This method will not get you every change and if there are hard deletes in the source system, it will require some additional processing to ensure that they are removed. It will also require additional logic for flagging the most current record and creating some start and end dates for the previous rows.

CDC (Change Data Capture)

CDC tracks and replicates each change in the data source, including updates and deletions.

Key Considerations

This strategy requires a source system capable of supporting CDC, and it’s ideal for applications where it’s crucial to capture every change in data. It offers detailed and accurate data replication but can be demanding in terms of resource usage and system requirements.

Use Cases

Essential for systems where tracking every single change, including deletions, is critical.

A financial services firm tracking transactions in real-time would find CDC invaluable. By capturing every transaction as it occurs, the firm can maintain a highly accurate and up-to-date record of financial activities, which is needed for compliance and reporting. It is also valuable when ingesting large datasets, the changes would be much smaller than a full resync of the dataset and it would also provide deleted records that could be handled in downstream.


Snapshot strategy involves taking complete ‘pictures’ of a dataset at specific intervals, capturing its state in those moments.

Key Considerations

Particularly useful for data sources lacking detailed update mechanisms (like timestamps). It ensures a comprehensive capture of data changes over time but can lead to significant data accumulation, especially with large datasets.

Use Cases

Ideal for older systems or small tables that need historical tracking but lack sophisticated update mechanisms.

A small library management system, which undergoes changes like book additions or member updates, would benefit from the Snapshot strategy. Periodic snapshots of the database would suffice to track the changes, without the need for more complex replication methods. Similar to the Incremental and CDC strategies, there would be some downstream transforms to create the historical tables.  

Replication Strategy


Business Need

Data Volume


Full Resync

Complete replication of data from the source to the target system

Tracking changes made to a record for isn’t required, only the current state of the record is needed

Small datasets

Inefficient for large datasets

Incremental Load

Only replicates the data that has changed since the last load based on an update date

Tracking intermediary or changes made between refreshes isn't necessary

Large datasets

Adds complexity in tracking changes


Replicates each change in the data source (database specific)

Tracking every single change, including deletions

Large datasets

Possibly resource-intensive on the source database


Takes periodic complete 'pictures' of a data set at set intervals

Older systems or small tables that need historical tracking but do not have an update date to use for incremental loads

Small datasets

Can lead to large volumes of data

How Ascend Handles Replication Strategies

We simplify the replication process for data engineers by offering a streamlined approach to selecting and implementing replication strategies.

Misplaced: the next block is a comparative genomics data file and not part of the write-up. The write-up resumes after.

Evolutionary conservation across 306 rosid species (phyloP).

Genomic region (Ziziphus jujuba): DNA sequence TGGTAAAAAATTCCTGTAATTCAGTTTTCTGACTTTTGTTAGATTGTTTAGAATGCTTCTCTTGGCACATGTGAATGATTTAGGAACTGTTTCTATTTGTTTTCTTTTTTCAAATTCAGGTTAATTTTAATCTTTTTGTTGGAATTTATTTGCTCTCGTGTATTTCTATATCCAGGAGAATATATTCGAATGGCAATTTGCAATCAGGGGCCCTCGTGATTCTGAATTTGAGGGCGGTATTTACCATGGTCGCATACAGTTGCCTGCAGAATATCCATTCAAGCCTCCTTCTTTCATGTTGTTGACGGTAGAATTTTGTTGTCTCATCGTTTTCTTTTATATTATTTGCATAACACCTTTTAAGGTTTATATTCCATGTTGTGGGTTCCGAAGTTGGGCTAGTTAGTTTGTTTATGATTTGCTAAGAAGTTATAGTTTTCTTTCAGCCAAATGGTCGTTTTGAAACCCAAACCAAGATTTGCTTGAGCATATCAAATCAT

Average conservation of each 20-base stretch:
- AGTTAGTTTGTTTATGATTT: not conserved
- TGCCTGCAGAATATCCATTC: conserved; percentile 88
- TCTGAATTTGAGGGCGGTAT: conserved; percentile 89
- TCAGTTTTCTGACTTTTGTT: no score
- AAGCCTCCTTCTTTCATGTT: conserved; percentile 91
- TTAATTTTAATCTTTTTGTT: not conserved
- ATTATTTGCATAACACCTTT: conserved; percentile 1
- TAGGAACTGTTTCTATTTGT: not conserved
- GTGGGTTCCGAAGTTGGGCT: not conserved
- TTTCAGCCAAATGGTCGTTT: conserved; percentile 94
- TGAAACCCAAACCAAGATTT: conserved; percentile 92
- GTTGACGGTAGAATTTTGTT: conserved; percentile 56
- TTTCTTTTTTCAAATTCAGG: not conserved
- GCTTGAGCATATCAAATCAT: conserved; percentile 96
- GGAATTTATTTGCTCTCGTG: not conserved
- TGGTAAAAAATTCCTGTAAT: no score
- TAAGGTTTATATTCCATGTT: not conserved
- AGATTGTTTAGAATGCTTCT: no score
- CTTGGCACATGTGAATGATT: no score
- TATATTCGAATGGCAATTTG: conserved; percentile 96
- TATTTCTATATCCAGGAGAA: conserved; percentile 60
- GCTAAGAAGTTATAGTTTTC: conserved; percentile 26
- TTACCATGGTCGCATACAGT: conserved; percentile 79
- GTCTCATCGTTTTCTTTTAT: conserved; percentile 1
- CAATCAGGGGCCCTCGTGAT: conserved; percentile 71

This simplicity is evident in the platform’s user interface, where users can effortlessly choose their preferred replication strategy through a dropdown menu when setting up a data connector. This feature supports all four primary replication strategies: Full Resync, Incremental Load, CDC (Change Data Capture), and Snapshot.

Below, you can see the different data replication strategies we offer depending on the source system. 

data replication strategies for sql server
data replication strategies for mongodb
data replication strategies for postgres

Streamlining Data Replication with Partitioning

The unique aspect of Ascend lies in its integration of data partitioning with each replication strategy. Partitioning, in the context of data management, refers to dividing a dataset into smaller, more manageable segments, often based on specific criteria like time or data attributes. Ascend collects metadata about these partitions and only processes the downstream components when new data arrives.

This approach is critical for a couple of reasons:

  • Efficiency in Data Processing: Partitioning enables more efficient data processing, as operations can be targeted at specific segments rather than the entire dataset. This approach reduces processing time and resource usage, especially beneficial for large datasets.
  • Cost-Effective Data Management: By partitioning data, we help users minimize processing costs. This is particularly advantageous in cloud-based environments where costs are often associated with the volume of data processed.
data partitioning visual representation

Partitioning in Different Replication Strategies

  • Full Resync: In a Full Resync strategy, each replication cycle replaces the current partition with the new copy of the dataset, ensuring that users always have access to the latest complete dataset. 
  • Incremental Load: With Incremental Load, we create a new partition for each batch of changes. This means that each time the read connector runs, it creates a new partition with the latest data derived from the database based on the incremental field value.
  • CDC (Change Data Capture): For CDC, similar to the incremental load, we create a new partition each time the read connector runs. This partition contains only the new changes as of that time.
  • Snapshot: When using the Snapshot strategy, we generate partitions at each snapshot interval, capturing the state of the dataset at specific points in time. 


The built-in partitioning allows you to process only the new data that was loaded. Creating a downstream transformation that uses a merge query allows you to use any of the replication strategies above to create a current record and slowly changing dimensions. 

If the data volume is large, and your final table includes joins to other tables, then you can easily create a transformation that will handle the join and then merge the final output into your dimension table. This enables you to use partitioning throughout the transformation process and only process the newest data partition when merging into the final table.